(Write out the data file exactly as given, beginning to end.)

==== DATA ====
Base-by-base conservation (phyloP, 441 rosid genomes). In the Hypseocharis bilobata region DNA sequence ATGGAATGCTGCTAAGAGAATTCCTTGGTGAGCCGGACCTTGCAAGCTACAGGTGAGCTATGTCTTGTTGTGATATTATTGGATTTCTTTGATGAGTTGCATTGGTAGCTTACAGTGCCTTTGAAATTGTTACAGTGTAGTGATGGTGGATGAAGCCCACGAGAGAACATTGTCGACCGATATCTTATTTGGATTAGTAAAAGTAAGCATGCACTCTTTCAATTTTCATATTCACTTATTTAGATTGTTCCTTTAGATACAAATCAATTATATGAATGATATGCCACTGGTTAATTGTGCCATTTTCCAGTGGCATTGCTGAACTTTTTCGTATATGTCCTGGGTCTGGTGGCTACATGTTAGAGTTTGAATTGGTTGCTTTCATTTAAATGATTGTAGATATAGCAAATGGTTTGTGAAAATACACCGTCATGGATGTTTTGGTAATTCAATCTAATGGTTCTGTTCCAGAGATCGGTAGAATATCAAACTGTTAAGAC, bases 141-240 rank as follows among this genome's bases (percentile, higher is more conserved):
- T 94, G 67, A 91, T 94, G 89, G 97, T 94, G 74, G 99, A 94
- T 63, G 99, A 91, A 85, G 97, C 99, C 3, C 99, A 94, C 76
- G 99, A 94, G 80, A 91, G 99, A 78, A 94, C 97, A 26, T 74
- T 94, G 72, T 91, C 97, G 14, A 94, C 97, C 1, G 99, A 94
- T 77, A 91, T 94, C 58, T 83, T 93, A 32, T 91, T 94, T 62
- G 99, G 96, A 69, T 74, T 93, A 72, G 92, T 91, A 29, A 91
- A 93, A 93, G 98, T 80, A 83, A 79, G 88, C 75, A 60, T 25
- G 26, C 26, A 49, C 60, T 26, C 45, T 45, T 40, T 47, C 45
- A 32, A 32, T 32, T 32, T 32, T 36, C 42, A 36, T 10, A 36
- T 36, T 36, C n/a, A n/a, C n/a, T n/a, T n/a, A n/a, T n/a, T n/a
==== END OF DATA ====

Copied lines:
Base-by-base conservation (phyloP, 441 rosid genomes). In the Hypseocharis bilobata region DNA sequence ATGGAATGCTGCTAAGAGAATTCCTTGGTGAGCCGGACCTTGCAAGCTACAGGTGAGCTATGTCTTGTTGTGATATTATTGGATTTCTTTGATGAGTTGCATTGGTAGCTTACAGTGCCTTTGAAATTGTTACAGTGTAGTGATGGTGGATGAAGCCCACGAGAGAACATTGTCGACCGATATCTTATTTGGATTAGTAAAAGTAAGCATGCACTCTTTCAATTTTCATATTCACTTATTTAGATTGTTCCTTTAGATACAAATCAATTATATGAATGATATGCCACTGGTTAATTGTGCCATTTTCCAGTGGCATTGCTGAACTTTTTCGTATATGTCCTGGGTCTGGTGGCTACATGTTAGAGTTTGAATTGGTTGCTTTCATTTAAATGATTGTAGATATAGCAAATGGTTTGTGAAAATACACCGTCATGGATGTTTTGGTAATTCAATCTAATGGTTCTGTTCCAGAGATCGGTAGAATATCAAACTGTTAAGAC, bases 141-240 rank as follows among this genome's bases (percentile, higher is more conserved):
- T 94, G 67, A 91, T 94, G 89, G 97, T 94, G 74, G 99, A 94
- T 63, G 99, A 91, A 85, G 97, C 99, C 3, C 99, A 94, C 76
- G 99, A 94, G 80, A 91, G 99, A 78, A 94, C 97, A 26, T 74
- T 94, G 72, T 91, C 97, G 14, A 94, C 97, C 1, G 99, A 94
- T 77, A 91, T 94, C 58, T 83, T 93, A 32, T 91, T 94, T 62
- G 99, G 96, A 69, T 74, T 93, A 72, G 92, T 91, A 29, A 91
- A 93, A 93, G 98, T 80, A 83, A 79, G 88, C 75, A 60, T 25
- G 26, C 26, A 49, C 60, T 26, C 45, T 45, T 40, T 47, C 45
- A 32, A 32, T 32, T 32, T 32, T 36, C 42, A 36, T 10, A 36
- T 36, T 36, C n/a, A n/a, C n/a, T n/a, T n/a, A n/a, T n/a, T n/a